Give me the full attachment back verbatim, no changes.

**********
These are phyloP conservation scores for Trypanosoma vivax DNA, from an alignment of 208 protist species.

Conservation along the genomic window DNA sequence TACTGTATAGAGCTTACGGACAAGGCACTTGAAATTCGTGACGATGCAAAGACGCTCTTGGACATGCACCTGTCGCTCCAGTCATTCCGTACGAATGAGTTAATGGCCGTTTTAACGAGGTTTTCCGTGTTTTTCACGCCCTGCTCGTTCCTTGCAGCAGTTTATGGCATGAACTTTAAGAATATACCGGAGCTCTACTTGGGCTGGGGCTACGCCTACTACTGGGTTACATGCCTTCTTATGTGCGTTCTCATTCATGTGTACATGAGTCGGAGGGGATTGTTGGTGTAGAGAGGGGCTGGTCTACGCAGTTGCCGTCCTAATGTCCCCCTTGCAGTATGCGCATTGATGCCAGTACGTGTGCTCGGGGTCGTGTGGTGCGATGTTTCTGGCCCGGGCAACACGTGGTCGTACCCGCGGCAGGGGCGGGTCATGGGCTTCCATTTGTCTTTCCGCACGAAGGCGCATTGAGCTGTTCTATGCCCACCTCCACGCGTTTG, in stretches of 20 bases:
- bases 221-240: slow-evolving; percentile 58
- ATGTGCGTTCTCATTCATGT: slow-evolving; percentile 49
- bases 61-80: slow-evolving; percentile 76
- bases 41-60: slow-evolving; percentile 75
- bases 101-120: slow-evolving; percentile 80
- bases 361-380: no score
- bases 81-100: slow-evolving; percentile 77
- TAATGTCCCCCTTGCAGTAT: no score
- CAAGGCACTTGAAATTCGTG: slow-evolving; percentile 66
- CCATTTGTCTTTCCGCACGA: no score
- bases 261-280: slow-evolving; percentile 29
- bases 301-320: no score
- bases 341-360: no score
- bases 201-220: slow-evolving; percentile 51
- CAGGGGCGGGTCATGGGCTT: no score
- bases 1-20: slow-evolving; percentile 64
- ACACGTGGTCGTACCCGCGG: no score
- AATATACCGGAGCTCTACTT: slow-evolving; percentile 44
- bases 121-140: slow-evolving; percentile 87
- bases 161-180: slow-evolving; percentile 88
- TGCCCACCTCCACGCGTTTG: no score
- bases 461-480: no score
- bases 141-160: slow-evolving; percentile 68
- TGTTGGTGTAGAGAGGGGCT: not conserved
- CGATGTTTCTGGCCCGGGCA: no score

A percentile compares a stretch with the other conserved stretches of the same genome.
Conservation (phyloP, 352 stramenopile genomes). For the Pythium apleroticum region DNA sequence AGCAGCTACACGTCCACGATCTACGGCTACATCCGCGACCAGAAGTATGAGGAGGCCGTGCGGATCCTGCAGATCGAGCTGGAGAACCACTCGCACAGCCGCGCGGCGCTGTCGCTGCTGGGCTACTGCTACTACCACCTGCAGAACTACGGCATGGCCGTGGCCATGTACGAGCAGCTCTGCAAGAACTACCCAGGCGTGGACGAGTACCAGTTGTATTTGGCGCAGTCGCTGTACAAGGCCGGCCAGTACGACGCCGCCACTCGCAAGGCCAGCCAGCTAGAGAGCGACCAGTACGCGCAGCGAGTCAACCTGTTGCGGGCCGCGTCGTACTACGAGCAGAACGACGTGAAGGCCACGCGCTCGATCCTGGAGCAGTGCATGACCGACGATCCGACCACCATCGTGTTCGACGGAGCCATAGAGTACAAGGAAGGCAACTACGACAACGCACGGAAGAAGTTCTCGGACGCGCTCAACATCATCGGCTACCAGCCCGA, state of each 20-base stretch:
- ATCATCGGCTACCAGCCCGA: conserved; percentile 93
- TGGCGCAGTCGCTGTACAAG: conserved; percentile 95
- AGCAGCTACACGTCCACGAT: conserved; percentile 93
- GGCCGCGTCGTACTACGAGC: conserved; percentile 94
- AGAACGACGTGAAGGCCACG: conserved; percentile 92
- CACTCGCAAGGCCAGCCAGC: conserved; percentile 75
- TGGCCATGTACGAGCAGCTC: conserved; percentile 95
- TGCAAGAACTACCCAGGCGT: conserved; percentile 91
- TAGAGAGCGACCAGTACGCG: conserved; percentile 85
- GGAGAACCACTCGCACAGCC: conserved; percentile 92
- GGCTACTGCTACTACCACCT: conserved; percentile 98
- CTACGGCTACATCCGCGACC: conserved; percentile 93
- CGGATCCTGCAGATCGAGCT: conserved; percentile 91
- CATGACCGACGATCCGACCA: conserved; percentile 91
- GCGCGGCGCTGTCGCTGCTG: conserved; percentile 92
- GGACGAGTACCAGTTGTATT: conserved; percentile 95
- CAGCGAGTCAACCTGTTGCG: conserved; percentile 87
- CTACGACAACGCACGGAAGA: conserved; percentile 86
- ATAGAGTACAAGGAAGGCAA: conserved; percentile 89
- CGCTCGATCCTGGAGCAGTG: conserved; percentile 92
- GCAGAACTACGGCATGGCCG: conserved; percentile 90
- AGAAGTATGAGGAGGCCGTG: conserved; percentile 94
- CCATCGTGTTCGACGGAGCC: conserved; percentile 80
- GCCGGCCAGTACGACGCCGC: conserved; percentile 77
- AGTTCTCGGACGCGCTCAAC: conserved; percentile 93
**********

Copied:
These are phyloP conservation scores for Trypanosoma vivax DNA, from an alignment of 208 protist species.

Conservation along the genomic window DNA sequence TACTGTATAGAGCTTACGGACAAGGCACTTGAAATTCGTGACGATGCAAAGACGCTCTTGGACATGCACCTGTCGCTCCAGTCATTCCGTACGAATGAGTTAATGGCCGTTTTAACGAGGTTTTCCGTGTTTTTCACGCCCTGCTCGTTCCTTGCAGCAGTTTATGGCATGAACTTTAAGAATATACCGGAGCTCTACTTGGGCTGGGGCTACGCCTACTACTGGGTTACATGCCTTCTTATGTGCGTTCTCATTCATGTGTACATGAGTCGGAGGGGATTGTTGGTGTAGAGAGGGGCTGGTCTACGCAGTTGCCGTCCTAATGTCCCCCTTGCAGTATGCGCATTGATGCCAGTACGTGTGCTCGGGGTCGTGTGGTGCGATGTTTCTGGCCCGGGCAACACGTGGTCGTACCCGCGGCAGGGGCGGGTCATGGGCTTCCATTTGTCTTTCCGCACGAAGGCGCATTGAGCTGTTCTATGCCCACCTCCACGCGTTTG, in stretches of 20 bases:
- bases 221-240: slow-evolving; percentile 58
- ATGTGCGTTCTCATTCATGT: slow-evolving; percentile 49
- bases 61-80: slow-evolving; percentile 76
- bases 41-60: slow-evolving; percentile 75
- bases 101-120: slow-evolving; percentile 80
- bases 361-380: no score
- bases 81-100: slow-evolving; percentile 77
- TAATGTCCCCCTTGCAGTAT: no score
- CAAGGCACTTGAAATTCGTG: slow-evolving; percentile 66
- CCATTTGTCTTTCCGCACGA: no score
- bases 261-280: slow-evolving; percentile 29
- bases 301-320: no score
- bases 341-360: no score
- bases 201-220: slow-evolving; percentile 51
- CAGGGGCGGGTCATGGGCTT: no score
- bases 1-20: slow-evolving; percentile 64
- ACACGTGGTCGTACCCGCGG: no score
- AATATACCGGAGCTCTACTT: slow-evolving; percentile 44
- bases 121-140: slow-evolving; percentile 87
- bases 161-180: slow-evolving; percentile 88
- TGCCCACCTCCACGCGTTTG: no score
- bases 461-480: no score
- bases 141-160: slow-evolving; percentile 68
- TGTTGGTGTAGAGAGGGGCT: not conserved
- CGATGTTTCTGGCCCGGGCA: no score

A percentile compares a stretch with the other conserved stretches of the same genome.
Conservation (phyloP, 352 stramenopile genomes). For the Pythium apleroticum region DNA sequence AGCAGCTACACGTCCACGATCTACGGCTACATCCGCGACCAGAAGTATGAGGAGGCCGTGCGGATCCTGCAGATCGAGCTGGAGAACCACTCGCACAGCCGCGCGGCGCTGTCGCTGCTGGGCTACTGCTACTACCACCTGCAGAACTACGGCATGGCCGTGGCCATGTACGAGCAGCTCTGCAAGAACTACCCAGGCGTGGACGAGTACCAGTTGTATTTGGCGCAGTCGCTGTACAAGGCCGGCCAGTACGACGCCGCCACTCGCAAGGCCAGCCAGCTAGAGAGCGACCAGTACGCGCAGCGAGTCAACCTGTTGCGGGCCGCGTCGTACTACGAGCAGAACGACGTGAAGGCCACGCGCTCGATCCTGGAGCAGTGCATGACCGACGATCCGACCACCATCGTGTTCGACGGAGCCATAGAGTACAAGGAAGGCAACTACGACAACGCACGGAAGAAGTTCTCGGACGCGCTCAACATCATCGGCTACCAGCCCGA, state of each 20-base stretch:
- ATCATCGGCTACCAGCCCGA: conserved; percentile 93
- TGGCGCAGTCGCTGTACAAG: conserved; percentile 95
- AGCAGCTACACGTCCACGAT: conserved; percentile 93
- GGCCGCGTCGTACTACGAGC: conserved; percentile 94
- AGAACGACGTGAAGGCCACG: conserved; percentile 92
- CACTCGCAAGGCCAGCCAGC: conserved; percentile 75
- TGGCCATGTACGAGCAGCTC: conserved; percentile 95
- TGCAAGAACTACCCAGGCGT: conserved; percentile 91
- TAGAGAGCGACCAGTACGCG: conserved; percentile 85
- GGAGAACCACTCGCACAGCC: conserved; percentile 92
- GGCTACTGCTACTACCACCT: conserved; percentile 98
- CTACGGCTACATCCGCGACC: conserved; percentile 93
- CGGATCCTGCAGATCGAGCT: conserved; percentile 91
- CATGACCGACGATCCGACCA: conserved; percentile 91
- GCGCGGCGCTGTCGCTGCTG: conserved; percentile 92
- GGACGAGTACCAGTTGTATT: conserved; percentile 95
- CAGCGAGTCAACCTGTTGCG: conserved; percentile 87
- CTACGACAACGCACGGAAGA: conserved; percentile 86
- ATAGAGTACAAGGAAGGCAA: conserved; percentile 89
- CGCTCGATCCTGGAGCAGTG: conserved; percentile 92
- GCAGAACTACGGCATGGCCG: conserved; percentile 90
- AGAAGTATGAGGAGGCCGTG: conserved; percentile 94
- CCATCGTGTTCGACGGAGCC: conserved; percentile 80
- GCCGGCCAGTACGACGCCGC: conserved; percentile 77
- AGTTCTCGGACGCGCTCAAC: conserved; percentile 93